|This article needs additional citations for verification. (March 2014)|
|City of license||Hartford, Connecticut|
|Broadcast area||Hartford, Connecticut|
|Branding||102.9 The Whale|
|Slogan||Classic Rock is Back|
|Frequency||102.9 MHz (also on HD Radio)
102.9-2 FM Oldies "Big D 103"
102.9-3 FM Talk (WDRC (AM) simulcast)
|First air date||October 26, 1959|
|Callsign meaning||Doolittle Radio Corporation (founder of AM sister station)|
(Connoisseur Media Licenses, LLC)
WDRC-FM, known as 102.9 The Whale, is a radio station based in Bloomfield, Connecticut, which primarily serves the Hartford market with a classic rock format. Founded in 1959, the station is the first commercial FM station in the Hartford radio market. Owned by Connoisseur Media, its studios are in Bloomfield and the transmitter site is in Meriden, Connecticut.
WDRC traces its roots to the Doolittle Radio Company, which established what would become WDRC-AM in 1922. In 1941, Doolittle upgraded an experimental FM station to a commercial license and used the call letters WDRC-FM. Doolittle sold the FM station in 1956 to General Broadcasting Corporation, and the AM station in 1959 to Buckley Broadcasting. Buckley inherited a second FM license, which it used to establish the current WDRC-FM. The original WDRC-FM is now WHCN.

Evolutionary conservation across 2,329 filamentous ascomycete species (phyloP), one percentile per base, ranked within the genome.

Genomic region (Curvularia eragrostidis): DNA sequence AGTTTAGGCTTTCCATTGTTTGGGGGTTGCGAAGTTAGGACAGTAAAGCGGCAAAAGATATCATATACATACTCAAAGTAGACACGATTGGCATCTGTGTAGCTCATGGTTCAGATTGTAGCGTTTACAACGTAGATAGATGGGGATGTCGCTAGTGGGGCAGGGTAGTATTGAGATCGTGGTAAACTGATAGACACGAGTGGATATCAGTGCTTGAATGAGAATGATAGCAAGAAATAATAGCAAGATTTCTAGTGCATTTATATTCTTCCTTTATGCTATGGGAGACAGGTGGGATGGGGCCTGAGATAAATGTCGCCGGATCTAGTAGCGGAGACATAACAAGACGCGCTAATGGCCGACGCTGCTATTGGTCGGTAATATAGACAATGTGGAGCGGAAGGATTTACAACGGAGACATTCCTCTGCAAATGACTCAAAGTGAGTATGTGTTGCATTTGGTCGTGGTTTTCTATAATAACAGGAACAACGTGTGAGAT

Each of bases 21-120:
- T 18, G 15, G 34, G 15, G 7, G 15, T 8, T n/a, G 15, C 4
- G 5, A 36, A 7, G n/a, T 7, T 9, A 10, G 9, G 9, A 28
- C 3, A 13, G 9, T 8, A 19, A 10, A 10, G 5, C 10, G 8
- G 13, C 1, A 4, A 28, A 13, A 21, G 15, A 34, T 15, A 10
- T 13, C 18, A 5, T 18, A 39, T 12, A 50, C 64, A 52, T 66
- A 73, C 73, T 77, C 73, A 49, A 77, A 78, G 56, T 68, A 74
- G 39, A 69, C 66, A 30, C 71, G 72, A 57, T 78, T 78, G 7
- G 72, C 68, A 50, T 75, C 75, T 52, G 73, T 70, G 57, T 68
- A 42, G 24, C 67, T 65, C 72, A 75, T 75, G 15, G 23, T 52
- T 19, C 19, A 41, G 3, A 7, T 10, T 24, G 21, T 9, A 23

The current WDRC-FM was issued a program test authority by the FCC on October 26, 1959. It officially signed on at 8:15 PM that same day. On August 31, 1966, WDRC-FM increased power from 7,000 to 17,500 watts, then to 50,000 watts the following May. It began broadcasting in stereo in September 1969. In 1973, the station began calling itself "Big D 103," and employed a Top 40 format. In 1977, the station flipped to album rock, with a much deeper playlist than its rivals, WCCC and WHCN. However, by 1979, the station leaned Rock/AC, and then abruptly flipped back to Top 40 in early 1980. By 1984, WDRC-FM was an oldies-based Adult Contemporary station, but only played oldies on the weekends. Due to the positive feedback, in 1986, WDRC-FM became an oldies station full-time. At that point, the station focused on the hits of 1964 to 1969 with about four songs per hour from the 1955-63 era. The station also played about one song from the early 1970s per hour. The AM station also offered oldies until 1990. Core artists included The Beatles, The Four Seasons, Elvis Presley, Supremes, Everly Brothers, Temptations, The Hollies, Righteous Brothers, Dion, and many others. The station also had quite high ratings, even being number one at least a few times.